The discussion then shifted to publishing metrics. Cassidy Sugimoto reflected on journals’ continuing preoccupation with impact factors. Journals cling to impact factors even though they recognize impact factors can cause distortions in science. She argued journals should think about more nuanced ways to assess the value of what they do. New research is finding ways to better assess scientific communications, she said, such as sophisticated composite indicators that encompass not just scientific citations but social media, news impact, and many other signals.
Alex Humphreys talked about JSTOR Labs, where he and his colleagues work with partners in the community to develop new tools and products for research and teaching. A big issue for JSTOR is choosing what products deserve to get development time and resources. The old way was to simply ask users what they want and then build it. Humphreys called this the “product death cycle” because, by the time you have built the product people said they wanted, either the need has changed or you find what they wanted wasn’t really what they needed. This can lead to a product that isn’t useful. To make useful products for JSTOR, Humphreys said he must focus not on what people say they want, but on what users’ problems are. He must test products in development with users, early and often, to ensure the products are really solving the users’ problems. This has allowed his lab to build many interesting products, such as a mobile app that makes it possible to take a picture of any page of text to find articles in JSTOR on the same topics.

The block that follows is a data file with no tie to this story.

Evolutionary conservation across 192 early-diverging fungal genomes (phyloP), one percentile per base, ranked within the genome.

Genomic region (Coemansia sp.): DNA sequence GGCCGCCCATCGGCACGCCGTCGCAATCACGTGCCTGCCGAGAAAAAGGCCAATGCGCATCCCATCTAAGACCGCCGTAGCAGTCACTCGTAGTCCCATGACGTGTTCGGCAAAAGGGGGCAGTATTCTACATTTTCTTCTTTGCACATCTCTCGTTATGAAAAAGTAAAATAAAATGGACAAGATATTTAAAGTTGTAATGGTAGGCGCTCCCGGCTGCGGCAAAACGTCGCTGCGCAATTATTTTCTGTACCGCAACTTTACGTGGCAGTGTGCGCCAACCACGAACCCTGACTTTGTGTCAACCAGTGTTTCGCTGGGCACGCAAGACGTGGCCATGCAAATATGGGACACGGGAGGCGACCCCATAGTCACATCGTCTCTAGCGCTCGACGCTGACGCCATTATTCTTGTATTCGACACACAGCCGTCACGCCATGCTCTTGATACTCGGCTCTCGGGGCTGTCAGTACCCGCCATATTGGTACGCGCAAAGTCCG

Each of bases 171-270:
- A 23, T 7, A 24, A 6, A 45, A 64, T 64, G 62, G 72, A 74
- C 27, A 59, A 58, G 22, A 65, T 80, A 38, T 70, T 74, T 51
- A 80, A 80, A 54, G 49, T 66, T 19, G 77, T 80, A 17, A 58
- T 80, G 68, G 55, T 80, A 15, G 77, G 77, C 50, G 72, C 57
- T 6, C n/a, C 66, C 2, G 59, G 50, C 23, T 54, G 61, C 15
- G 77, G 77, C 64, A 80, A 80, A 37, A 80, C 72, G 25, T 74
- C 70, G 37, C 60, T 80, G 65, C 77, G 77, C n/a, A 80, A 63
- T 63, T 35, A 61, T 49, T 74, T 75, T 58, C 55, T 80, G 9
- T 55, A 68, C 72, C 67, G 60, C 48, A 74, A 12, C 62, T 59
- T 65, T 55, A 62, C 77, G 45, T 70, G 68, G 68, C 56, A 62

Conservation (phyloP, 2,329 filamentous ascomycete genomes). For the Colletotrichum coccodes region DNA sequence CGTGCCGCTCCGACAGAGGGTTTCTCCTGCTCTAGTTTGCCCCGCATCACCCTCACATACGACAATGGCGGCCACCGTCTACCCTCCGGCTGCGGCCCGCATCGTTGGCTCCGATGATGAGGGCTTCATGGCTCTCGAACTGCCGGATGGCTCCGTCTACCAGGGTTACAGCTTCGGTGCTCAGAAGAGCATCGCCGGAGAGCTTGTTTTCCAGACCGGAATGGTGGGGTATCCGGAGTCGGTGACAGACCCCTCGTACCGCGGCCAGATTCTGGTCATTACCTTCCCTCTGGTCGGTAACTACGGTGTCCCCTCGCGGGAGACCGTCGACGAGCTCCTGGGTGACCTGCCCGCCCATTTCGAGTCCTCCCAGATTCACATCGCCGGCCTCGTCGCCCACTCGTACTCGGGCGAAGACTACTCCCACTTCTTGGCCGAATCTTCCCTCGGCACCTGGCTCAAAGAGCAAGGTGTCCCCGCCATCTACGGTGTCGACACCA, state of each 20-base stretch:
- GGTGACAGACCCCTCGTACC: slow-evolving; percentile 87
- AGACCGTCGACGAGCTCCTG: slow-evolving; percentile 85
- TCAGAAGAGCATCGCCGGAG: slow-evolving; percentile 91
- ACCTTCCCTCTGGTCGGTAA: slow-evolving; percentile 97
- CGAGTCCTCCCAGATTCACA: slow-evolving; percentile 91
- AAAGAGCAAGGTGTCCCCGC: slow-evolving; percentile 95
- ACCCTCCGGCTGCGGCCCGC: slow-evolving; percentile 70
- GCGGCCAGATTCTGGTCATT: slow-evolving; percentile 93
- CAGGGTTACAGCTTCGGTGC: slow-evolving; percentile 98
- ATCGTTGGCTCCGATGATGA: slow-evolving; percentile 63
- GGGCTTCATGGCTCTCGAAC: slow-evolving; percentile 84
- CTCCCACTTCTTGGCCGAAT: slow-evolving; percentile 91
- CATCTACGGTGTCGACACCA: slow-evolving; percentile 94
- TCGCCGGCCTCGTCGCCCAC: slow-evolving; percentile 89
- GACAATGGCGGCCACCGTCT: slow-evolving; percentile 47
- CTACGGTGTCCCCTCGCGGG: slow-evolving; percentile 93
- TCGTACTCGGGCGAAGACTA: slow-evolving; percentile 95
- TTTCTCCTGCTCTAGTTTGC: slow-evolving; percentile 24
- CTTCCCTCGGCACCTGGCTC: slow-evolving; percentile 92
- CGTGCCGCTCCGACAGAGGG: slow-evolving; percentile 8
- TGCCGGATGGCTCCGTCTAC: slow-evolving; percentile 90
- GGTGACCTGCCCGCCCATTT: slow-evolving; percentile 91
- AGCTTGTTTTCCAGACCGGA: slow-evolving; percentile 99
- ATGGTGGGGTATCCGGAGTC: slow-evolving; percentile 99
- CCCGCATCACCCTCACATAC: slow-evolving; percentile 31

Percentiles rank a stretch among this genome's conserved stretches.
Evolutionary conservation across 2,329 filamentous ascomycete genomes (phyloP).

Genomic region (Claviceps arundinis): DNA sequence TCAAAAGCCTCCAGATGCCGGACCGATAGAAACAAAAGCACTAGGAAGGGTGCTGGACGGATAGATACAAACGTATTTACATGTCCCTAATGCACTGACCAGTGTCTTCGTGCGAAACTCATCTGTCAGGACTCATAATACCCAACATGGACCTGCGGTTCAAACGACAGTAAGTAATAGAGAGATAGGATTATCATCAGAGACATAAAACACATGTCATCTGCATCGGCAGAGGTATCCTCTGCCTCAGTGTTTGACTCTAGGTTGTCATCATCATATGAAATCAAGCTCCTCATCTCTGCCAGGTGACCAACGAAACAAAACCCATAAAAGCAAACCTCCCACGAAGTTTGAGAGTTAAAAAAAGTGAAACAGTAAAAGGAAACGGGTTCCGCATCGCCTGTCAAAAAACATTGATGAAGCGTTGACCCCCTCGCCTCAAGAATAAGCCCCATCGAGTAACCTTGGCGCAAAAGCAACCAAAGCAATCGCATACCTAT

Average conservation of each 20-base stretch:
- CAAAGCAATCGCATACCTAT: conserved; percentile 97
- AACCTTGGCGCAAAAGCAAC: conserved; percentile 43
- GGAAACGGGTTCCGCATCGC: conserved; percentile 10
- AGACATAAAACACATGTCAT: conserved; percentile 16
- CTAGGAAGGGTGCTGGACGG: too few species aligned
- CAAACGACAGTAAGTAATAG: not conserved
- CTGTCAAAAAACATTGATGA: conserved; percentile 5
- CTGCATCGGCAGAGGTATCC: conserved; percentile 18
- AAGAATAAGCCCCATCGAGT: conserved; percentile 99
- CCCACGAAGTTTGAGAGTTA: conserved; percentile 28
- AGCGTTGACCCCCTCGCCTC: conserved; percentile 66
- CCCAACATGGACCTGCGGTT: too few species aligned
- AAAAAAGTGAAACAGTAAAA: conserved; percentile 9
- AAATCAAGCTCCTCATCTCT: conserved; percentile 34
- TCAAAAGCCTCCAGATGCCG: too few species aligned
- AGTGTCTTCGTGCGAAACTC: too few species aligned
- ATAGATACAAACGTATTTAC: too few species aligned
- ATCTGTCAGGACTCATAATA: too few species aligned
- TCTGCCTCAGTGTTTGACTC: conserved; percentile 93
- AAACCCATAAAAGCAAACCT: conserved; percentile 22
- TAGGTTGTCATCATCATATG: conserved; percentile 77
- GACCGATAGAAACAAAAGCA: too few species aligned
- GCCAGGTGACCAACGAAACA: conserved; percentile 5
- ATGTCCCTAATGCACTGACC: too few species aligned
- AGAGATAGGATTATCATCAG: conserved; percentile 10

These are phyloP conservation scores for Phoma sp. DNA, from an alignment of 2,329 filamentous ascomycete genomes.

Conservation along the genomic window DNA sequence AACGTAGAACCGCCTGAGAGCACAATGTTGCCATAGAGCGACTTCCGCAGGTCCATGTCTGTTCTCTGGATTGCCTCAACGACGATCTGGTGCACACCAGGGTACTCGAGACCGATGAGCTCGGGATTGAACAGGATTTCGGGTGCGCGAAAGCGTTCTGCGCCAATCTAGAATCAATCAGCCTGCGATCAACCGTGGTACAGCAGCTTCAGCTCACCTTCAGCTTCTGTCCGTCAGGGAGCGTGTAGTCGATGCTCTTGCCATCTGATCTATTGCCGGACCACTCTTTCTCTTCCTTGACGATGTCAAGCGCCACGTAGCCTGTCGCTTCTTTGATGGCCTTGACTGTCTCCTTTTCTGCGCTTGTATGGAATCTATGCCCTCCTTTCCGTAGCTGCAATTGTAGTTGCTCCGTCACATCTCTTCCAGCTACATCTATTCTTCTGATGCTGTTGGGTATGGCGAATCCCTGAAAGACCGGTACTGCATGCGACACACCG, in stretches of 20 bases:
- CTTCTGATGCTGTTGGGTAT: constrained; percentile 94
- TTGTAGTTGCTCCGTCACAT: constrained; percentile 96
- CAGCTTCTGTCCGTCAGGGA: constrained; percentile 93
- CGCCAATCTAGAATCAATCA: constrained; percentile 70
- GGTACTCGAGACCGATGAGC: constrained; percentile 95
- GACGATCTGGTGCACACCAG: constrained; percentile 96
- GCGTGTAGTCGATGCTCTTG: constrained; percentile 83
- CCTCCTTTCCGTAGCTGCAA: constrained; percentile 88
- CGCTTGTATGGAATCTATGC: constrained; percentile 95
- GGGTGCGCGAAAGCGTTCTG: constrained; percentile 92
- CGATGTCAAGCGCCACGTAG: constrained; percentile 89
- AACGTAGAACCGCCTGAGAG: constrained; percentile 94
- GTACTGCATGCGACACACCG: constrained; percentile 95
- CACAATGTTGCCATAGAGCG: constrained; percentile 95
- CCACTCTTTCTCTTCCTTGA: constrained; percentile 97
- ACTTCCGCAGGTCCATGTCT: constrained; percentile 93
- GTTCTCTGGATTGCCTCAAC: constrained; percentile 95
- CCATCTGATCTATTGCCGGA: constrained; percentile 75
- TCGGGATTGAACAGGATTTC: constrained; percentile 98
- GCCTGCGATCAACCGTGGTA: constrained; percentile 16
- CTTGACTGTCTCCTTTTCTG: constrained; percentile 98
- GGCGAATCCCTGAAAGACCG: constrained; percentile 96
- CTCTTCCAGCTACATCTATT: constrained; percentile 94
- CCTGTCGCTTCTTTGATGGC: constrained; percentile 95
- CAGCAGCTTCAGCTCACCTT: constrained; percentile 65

An audience member asked about differentiating between “posted” and “published,” triggering a discussion about preprint servers and Sci-Hub. Humphreys said he thinks Sci-Hub is a symptom of the bigger problem of access to scientific content. Access is heterogeneous across the world, and everything we have done to improve it has had little effect on equitable distribution. Users still need to jump through hoops to access content they have a right to, especially on mobile devices, he said. Flanagin agreed, saying publishers make it very hard to get content and even to let people know a lot of content is available for free. Sugimoto agreed, too, that Sci-Hub is a symptom of inequitable access. She pointed out many Sci-Hub users are not in the developing world but are North Americans who use Sci-Hub to more easily get content to which they already have access.